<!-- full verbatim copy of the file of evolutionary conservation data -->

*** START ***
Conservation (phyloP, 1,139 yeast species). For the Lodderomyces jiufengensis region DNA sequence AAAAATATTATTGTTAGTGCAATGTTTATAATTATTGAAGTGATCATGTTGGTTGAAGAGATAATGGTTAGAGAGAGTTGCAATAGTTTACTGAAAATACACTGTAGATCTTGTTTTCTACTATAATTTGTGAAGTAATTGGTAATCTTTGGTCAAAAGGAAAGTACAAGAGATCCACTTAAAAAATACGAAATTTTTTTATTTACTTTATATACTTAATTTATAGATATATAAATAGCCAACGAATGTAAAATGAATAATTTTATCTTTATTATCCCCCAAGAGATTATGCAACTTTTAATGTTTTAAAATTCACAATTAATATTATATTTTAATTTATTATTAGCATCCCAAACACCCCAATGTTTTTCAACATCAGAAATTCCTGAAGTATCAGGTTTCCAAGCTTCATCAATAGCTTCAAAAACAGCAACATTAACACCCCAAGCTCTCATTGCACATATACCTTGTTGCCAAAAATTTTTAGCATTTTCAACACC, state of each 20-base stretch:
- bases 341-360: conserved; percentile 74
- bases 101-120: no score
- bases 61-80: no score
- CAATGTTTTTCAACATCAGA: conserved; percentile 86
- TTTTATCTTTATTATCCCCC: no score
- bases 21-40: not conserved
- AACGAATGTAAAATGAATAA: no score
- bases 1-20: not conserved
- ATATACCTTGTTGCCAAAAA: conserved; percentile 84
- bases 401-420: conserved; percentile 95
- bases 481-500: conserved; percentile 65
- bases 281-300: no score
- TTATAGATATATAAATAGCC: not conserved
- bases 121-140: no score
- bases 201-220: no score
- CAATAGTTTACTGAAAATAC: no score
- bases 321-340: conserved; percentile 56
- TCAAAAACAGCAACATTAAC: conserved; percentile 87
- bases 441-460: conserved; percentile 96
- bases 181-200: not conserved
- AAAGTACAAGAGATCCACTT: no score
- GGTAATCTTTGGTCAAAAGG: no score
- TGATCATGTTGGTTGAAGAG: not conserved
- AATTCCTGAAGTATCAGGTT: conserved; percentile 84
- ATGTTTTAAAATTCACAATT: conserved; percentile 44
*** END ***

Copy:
Conservation (phyloP, 1,139 yeast species). For the Lodderomyces jiufengensis region DNA sequence AAAAATATTATTGTTAGTGCAATGTTTATAATTATTGAAGTGATCATGTTGGTTGAAGAGATAATGGTTAGAGAGAGTTGCAATAGTTTACTGAAAATACACTGTAGATCTTGTTTTCTACTATAATTTGTGAAGTAATTGGTAATCTTTGGTCAAAAGGAAAGTACAAGAGATCCACTTAAAAAATACGAAATTTTTTTATTTACTTTATATACTTAATTTATAGATATATAAATAGCCAACGAATGTAAAATGAATAATTTTATCTTTATTATCCCCCAAGAGATTATGCAACTTTTAATGTTTTAAAATTCACAATTAATATTATATTTTAATTTATTATTAGCATCCCAAACACCCCAATGTTTTTCAACATCAGAAATTCCTGAAGTATCAGGTTTCCAAGCTTCATCAATAGCTTCAAAAACAGCAACATTAACACCCCAAGCTCTCATTGCACATATACCTTGTTGCCAAAAATTTTTAGCATTTTCAACACC, state of each 20-base stretch:
- bases 341-360: conserved; percentile 74
- bases 101-120: no score
- bases 61-80: no score
- CAATGTTTTTCAACATCAGA: conserved; percentile 86
- TTTTATCTTTATTATCCCCC: no score
- bases 21-40: not conserved
- AACGAATGTAAAATGAATAA: no score
- bases 1-20: not conserved
- ATATACCTTGTTGCCAAAAA: conserved; percentile 84
- bases 401-420: conserved; percentile 95
- bases 481-500: conserved; percentile 65
- bases 281-300: no score
- TTATAGATATATAAATAGCC: not conserved
- bases 121-140: no score
- bases 201-220: no score
- CAATAGTTTACTGAAAATAC: no score
- bases 321-340: conserved; percentile 56
- TCAAAAACAGCAACATTAAC: conserved; percentile 87
- bases 441-460: conserved; percentile 96
- bases 181-200: not conserved
- AAAGTACAAGAGATCCACTT: no score
- GGTAATCTTTGGTCAAAAGG: no score
- TGATCATGTTGGTTGAAGAG: not conserved
- AATTCCTGAAGTATCAGGTT: conserved; percentile 84
- ATGTTTTAAAATTCACAATT: conserved; percentile 44